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FBI ID’s 5 Benghazi Attack Suspects: 5 Fast Facts You Need to Know

libya unrest benghazi

An armed man waves his rifle as buildings and cars are engulfed in flames after being set on fire inside the US consulate compound in Benghazi late on September 11, 2012.(GettyImages)

According to AP, U.S officials say they have identified five men who are believed to be responsible for the deadly attack on the U.S consulate Benghazi, Libya, last year. The attack killed four Americans including U.S Ambassador Christoper Stevens, making it the most serious attack on a U.S. diplomatic compound since al-Qaeda bombed the embassies in Kenya and Tanzania 14 years ago.

Although initial reports from the White House stated that the attacks stemmed from violent protests that stemmed from an anti-Muslim YouTube video, evidence indicates that the attack in Benghazi was terrorist-driven.  Now there is growing pressure on the White House to show progress in the effort to catch those who killed the American diplomats.

Here’s what you need to know:


1. The Suspects Remain at Large Because They Will be Tried in Civilian Court

Obama Benghazi

Officials say the men remain at large while the FBI gathers more evidence. The names have not been released. One of the reasons the suspects have not been captured is because reports indicate there is not enough proof to try them in a U.S civilian court. The decision not to seize the men militarily underscores the the Obama Administration’s aim to move away from hunting terrorists as enemy combatants and toward trying them as criminals in a civilian justice system.


2. Benghazi is at the Center of a Political Scandal

Greg Hicks Testimony Benghazi

Gregory Hick arrives for testimony before the House Oversight and Government Reform Committee (Getty Images)

Benghazi has become a highly politicized mystery as Republicans have been hounding Obama’s administration over unanswered questions on the attacks. Gregory Hicks – former top U.S diplomat in Libya and the man who testified about the attack in front of the House Oversight and Government Reforms Committee – said he was “stunned” and “embarrassed” when he heard US UN ambassador Susan Rice had blamed a YouTube video for the attack. Hicks, who was in Libya at the time of the attack, stated it was very clear the party responsible was a terrorist group. The controversy over the Obama administration’s initial story-line on the Benghazi attack is believed to “underscore State Department concerns about the leadership’s failure to act on documented warnings and security incidents,” says FoxNews.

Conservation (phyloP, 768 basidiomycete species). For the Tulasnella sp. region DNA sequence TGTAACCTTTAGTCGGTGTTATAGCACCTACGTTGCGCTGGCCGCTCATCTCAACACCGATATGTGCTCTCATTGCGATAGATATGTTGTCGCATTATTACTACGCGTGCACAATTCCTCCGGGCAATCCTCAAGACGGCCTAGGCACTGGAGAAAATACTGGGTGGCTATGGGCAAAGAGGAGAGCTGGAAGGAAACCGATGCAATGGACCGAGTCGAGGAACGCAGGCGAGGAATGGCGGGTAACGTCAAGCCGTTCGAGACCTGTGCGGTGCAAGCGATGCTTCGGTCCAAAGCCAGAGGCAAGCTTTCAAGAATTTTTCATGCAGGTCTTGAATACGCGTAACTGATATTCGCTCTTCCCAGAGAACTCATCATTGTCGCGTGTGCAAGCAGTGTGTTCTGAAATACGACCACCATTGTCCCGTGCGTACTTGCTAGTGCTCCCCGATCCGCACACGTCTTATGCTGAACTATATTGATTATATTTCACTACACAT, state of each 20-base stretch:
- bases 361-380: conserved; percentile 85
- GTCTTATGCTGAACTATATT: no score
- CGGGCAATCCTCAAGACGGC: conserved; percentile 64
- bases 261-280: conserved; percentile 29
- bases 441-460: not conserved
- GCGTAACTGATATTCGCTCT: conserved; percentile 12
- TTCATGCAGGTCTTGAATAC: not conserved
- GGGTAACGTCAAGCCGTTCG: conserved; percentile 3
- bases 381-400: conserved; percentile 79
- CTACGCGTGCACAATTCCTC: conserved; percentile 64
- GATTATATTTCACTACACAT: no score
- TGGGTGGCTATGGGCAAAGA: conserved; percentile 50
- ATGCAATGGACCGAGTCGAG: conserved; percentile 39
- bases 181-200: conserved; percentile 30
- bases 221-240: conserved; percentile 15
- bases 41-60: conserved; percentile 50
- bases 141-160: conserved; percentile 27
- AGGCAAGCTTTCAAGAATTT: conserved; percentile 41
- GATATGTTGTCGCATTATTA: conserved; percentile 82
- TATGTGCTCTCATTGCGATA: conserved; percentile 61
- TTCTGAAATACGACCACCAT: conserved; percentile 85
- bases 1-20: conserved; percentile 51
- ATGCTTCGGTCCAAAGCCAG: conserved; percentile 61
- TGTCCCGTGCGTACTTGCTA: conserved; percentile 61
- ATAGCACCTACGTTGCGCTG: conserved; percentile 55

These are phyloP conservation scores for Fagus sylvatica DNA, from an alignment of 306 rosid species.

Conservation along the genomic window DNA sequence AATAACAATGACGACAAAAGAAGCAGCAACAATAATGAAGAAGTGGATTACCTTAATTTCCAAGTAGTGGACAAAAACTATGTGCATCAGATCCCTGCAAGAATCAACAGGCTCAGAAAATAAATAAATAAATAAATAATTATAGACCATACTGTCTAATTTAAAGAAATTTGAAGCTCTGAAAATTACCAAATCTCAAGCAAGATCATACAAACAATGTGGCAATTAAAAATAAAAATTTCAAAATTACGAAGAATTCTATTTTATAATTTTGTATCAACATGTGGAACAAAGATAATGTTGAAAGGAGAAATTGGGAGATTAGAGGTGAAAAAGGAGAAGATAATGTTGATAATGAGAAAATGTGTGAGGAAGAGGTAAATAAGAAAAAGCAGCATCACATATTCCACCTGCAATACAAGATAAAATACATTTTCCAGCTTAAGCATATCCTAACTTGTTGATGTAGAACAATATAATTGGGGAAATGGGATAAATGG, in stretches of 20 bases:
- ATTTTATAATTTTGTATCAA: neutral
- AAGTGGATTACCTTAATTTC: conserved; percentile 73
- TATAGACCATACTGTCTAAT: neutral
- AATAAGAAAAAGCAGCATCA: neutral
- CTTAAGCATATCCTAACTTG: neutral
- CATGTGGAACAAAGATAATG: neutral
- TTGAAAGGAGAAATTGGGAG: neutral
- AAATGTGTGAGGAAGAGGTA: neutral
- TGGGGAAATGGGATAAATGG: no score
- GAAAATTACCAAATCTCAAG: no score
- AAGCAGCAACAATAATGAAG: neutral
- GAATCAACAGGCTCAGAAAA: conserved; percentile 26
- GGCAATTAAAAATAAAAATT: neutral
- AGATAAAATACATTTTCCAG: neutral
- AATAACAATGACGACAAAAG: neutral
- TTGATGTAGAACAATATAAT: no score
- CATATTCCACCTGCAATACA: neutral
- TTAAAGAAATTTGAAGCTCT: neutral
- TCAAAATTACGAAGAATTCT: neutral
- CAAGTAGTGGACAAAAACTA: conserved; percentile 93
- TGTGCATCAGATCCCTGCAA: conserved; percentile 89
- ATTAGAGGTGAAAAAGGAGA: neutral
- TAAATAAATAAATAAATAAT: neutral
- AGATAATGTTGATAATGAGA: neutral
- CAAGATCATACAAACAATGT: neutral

Greg Hicks’ Benghazi Testimony: 5 Fast Facts You Need To Know

"We wanted to send more reinforcement to Benghazi ... but he told me he had not been authorized to go."

Click here to read more

3. The Terrorist Group Blamed for the Attacks Still Operating

Libya

According to FoxNews, the group blamed for the attacks is still operating. Although they went underground following the September 11 attacks, they have been active since January.

The US intelligence community has a target list of not only individuals but also military strongholds where intelligence indicates Al-Qaeda related operatives conduct planning and training.


4. FBI Sought Help and Released Photos of 3 Suspects Weeks Ago

Images of three men taken from Surveillance footage on the grounds of the U.S. Special Mission in Benghazi when it was attacked on Sept. 11, 2012.

Images of three men taken from Surveillance footage on the grounds of the U.S. Special Mission in Benghazi when it was attacked on Sept. 11, 2012.

On May 2, the FBI released surveillance photos of three men suspected of being involved in the September 11 Benghazi attacks. The FBI’s website asked anyone with information to give a confidential submission. It is unknown if these any of three men are included in the five suspects recently identified by the FBI. Although the FBI has not officially called them “‘suspects”, it certainly wants to find them.


5. Between 125 and 150 Gunmen Were Involved in the Attack

An armchair and furniture float in the swimming pool of the US consulat the day after the attack (Getty Images)

An armchair and furniture float in the swimming pool of the US consulate the day after the attack (Getty Images)

Between 125 and 150 gunmen, “some wearing the Afghan-style tunics favored by Islamic militants,” are reported to have participated in the assault. Weapons used during the attack included grenades, AK-47, rifles, mortars and even heavy machine guns.

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